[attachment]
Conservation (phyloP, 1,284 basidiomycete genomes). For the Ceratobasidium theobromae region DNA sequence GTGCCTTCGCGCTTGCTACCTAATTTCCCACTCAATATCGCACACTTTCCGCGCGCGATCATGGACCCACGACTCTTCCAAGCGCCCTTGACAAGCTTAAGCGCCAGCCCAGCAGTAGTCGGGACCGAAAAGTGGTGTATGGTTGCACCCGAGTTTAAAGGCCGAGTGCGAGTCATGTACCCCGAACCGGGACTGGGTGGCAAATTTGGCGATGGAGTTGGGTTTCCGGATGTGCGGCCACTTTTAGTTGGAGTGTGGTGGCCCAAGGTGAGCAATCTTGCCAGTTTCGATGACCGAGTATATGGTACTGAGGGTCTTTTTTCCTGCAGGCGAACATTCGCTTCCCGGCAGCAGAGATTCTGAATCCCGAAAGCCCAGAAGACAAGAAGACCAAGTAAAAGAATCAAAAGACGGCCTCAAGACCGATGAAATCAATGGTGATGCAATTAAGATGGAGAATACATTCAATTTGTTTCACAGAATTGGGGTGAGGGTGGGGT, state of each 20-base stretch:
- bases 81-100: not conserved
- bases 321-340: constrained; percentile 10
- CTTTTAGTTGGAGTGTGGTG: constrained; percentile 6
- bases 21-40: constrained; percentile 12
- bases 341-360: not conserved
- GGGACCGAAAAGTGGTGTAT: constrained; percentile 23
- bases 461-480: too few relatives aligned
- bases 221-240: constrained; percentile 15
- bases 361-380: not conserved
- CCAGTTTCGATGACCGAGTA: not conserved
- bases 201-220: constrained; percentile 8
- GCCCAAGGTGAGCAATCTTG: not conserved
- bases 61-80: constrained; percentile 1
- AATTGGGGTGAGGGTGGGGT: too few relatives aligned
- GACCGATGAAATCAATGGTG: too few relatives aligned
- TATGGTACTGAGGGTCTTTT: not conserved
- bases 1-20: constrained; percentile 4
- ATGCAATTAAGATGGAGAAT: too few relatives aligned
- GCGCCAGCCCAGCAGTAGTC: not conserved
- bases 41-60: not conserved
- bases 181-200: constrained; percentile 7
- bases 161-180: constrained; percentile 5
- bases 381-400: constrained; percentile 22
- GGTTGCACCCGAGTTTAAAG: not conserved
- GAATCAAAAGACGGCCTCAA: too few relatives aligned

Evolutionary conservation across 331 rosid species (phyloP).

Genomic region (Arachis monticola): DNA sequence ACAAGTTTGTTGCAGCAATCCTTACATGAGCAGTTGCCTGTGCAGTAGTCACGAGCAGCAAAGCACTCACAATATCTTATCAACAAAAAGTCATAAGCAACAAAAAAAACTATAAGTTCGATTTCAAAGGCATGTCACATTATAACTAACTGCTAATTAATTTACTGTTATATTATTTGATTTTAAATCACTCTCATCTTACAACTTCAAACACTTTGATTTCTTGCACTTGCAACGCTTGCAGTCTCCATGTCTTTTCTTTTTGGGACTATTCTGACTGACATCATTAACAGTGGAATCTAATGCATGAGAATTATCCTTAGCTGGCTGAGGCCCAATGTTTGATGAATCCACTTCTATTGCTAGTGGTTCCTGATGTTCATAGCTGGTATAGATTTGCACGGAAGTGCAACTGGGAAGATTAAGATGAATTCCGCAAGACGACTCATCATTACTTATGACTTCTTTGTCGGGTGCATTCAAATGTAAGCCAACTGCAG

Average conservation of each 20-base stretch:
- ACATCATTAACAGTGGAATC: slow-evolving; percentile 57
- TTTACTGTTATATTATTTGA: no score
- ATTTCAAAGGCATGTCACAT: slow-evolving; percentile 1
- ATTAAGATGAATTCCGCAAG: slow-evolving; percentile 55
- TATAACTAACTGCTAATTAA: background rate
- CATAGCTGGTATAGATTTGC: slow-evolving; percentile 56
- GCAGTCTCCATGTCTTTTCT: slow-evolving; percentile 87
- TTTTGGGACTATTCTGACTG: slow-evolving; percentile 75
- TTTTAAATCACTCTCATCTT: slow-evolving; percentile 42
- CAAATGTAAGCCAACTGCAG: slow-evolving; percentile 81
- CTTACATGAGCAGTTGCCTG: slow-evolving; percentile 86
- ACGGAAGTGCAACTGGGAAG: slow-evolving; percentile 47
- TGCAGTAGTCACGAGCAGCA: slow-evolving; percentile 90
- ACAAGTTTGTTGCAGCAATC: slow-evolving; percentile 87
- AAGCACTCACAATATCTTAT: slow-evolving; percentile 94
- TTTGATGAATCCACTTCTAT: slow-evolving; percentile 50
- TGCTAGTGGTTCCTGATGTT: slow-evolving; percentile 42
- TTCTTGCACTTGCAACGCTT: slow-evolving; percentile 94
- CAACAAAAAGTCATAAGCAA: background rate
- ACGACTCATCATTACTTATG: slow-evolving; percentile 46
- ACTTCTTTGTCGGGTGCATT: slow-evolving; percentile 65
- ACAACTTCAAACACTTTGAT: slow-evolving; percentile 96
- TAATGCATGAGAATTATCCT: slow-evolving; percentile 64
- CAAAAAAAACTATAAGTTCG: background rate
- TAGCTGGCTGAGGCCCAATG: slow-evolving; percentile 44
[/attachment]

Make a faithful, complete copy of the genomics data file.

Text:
Conservation (phyloP, 1,284 basidiomycete genomes). For the Ceratobasidium theobromae region DNA sequence GTGCCTTCGCGCTTGCTACCTAATTTCCCACTCAATATCGCACACTTTCCGCGCGCGATCATGGACCCACGACTCTTCCAAGCGCCCTTGACAAGCTTAAGCGCCAGCCCAGCAGTAGTCGGGACCGAAAAGTGGTGTATGGTTGCACCCGAGTTTAAAGGCCGAGTGCGAGTCATGTACCCCGAACCGGGACTGGGTGGCAAATTTGGCGATGGAGTTGGGTTTCCGGATGTGCGGCCACTTTTAGTTGGAGTGTGGTGGCCCAAGGTGAGCAATCTTGCCAGTTTCGATGACCGAGTATATGGTACTGAGGGTCTTTTTTCCTGCAGGCGAACATTCGCTTCCCGGCAGCAGAGATTCTGAATCCCGAAAGCCCAGAAGACAAGAAGACCAAGTAAAAGAATCAAAAGACGGCCTCAAGACCGATGAAATCAATGGTGATGCAATTAAGATGGAGAATACATTCAATTTGTTTCACAGAATTGGGGTGAGGGTGGGGT, state of each 20-base stretch:
- bases 81-100: not conserved
- bases 321-340: constrained; percentile 10
- CTTTTAGTTGGAGTGTGGTG: constrained; percentile 6
- bases 21-40: constrained; percentile 12
- bases 341-360: not conserved
- GGGACCGAAAAGTGGTGTAT: constrained; percentile 23
- bases 461-480: too few relatives aligned
- bases 221-240: constrained; percentile 15
- bases 361-380: not conserved
- CCAGTTTCGATGACCGAGTA: not conserved
- bases 201-220: constrained; percentile 8
- GCCCAAGGTGAGCAATCTTG: not conserved
- bases 61-80: constrained; percentile 1
- AATTGGGGTGAGGGTGGGGT: too few relatives aligned
- GACCGATGAAATCAATGGTG: too few relatives aligned
- TATGGTACTGAGGGTCTTTT: not conserved
- bases 1-20: constrained; percentile 4
- ATGCAATTAAGATGGAGAAT: too few relatives aligned
- GCGCCAGCCCAGCAGTAGTC: not conserved
- bases 41-60: not conserved
- bases 181-200: constrained; percentile 7
- bases 161-180: constrained; percentile 5
- bases 381-400: constrained; percentile 22
- GGTTGCACCCGAGTTTAAAG: not conserved
- GAATCAAAAGACGGCCTCAA: too few relatives aligned

Evolutionary conservation across 331 rosid species (phyloP).

Genomic region (Arachis monticola): DNA sequence ACAAGTTTGTTGCAGCAATCCTTACATGAGCAGTTGCCTGTGCAGTAGTCACGAGCAGCAAAGCACTCACAATATCTTATCAACAAAAAGTCATAAGCAACAAAAAAAACTATAAGTTCGATTTCAAAGGCATGTCACATTATAACTAACTGCTAATTAATTTACTGTTATATTATTTGATTTTAAATCACTCTCATCTTACAACTTCAAACACTTTGATTTCTTGCACTTGCAACGCTTGCAGTCTCCATGTCTTTTCTTTTTGGGACTATTCTGACTGACATCATTAACAGTGGAATCTAATGCATGAGAATTATCCTTAGCTGGCTGAGGCCCAATGTTTGATGAATCCACTTCTATTGCTAGTGGTTCCTGATGTTCATAGCTGGTATAGATTTGCACGGAAGTGCAACTGGGAAGATTAAGATGAATTCCGCAAGACGACTCATCATTACTTATGACTTCTTTGTCGGGTGCATTCAAATGTAAGCCAACTGCAG

Average conservation of each 20-base stretch:
- ACATCATTAACAGTGGAATC: slow-evolving; percentile 57
- TTTACTGTTATATTATTTGA: no score
- ATTTCAAAGGCATGTCACAT: slow-evolving; percentile 1
- ATTAAGATGAATTCCGCAAG: slow-evolving; percentile 55
- TATAACTAACTGCTAATTAA: background rate
- CATAGCTGGTATAGATTTGC: slow-evolving; percentile 56
- GCAGTCTCCATGTCTTTTCT: slow-evolving; percentile 87
- TTTTGGGACTATTCTGACTG: slow-evolving; percentile 75
- TTTTAAATCACTCTCATCTT: slow-evolving; percentile 42
- CAAATGTAAGCCAACTGCAG: slow-evolving; percentile 81
- CTTACATGAGCAGTTGCCTG: slow-evolving; percentile 86
- ACGGAAGTGCAACTGGGAAG: slow-evolving; percentile 47
- TGCAGTAGTCACGAGCAGCA: slow-evolving; percentile 90
- ACAAGTTTGTTGCAGCAATC: slow-evolving; percentile 87
- AAGCACTCACAATATCTTAT: slow-evolving; percentile 94
- TTTGATGAATCCACTTCTAT: slow-evolving; percentile 50
- TGCTAGTGGTTCCTGATGTT: slow-evolving; percentile 42
- TTCTTGCACTTGCAACGCTT: slow-evolving; percentile 94
- CAACAAAAAGTCATAAGCAA: background rate
- ACGACTCATCATTACTTATG: slow-evolving; percentile 46
- ACTTCTTTGTCGGGTGCATT: slow-evolving; percentile 65
- ACAACTTCAAACACTTTGAT: slow-evolving; percentile 96
- TAATGCATGAGAATTATCCT: slow-evolving; percentile 64
- CAAAAAAAACTATAAGTTCG: background rate
- TAGCTGGCTGAGGCCCAATG: slow-evolving; percentile 44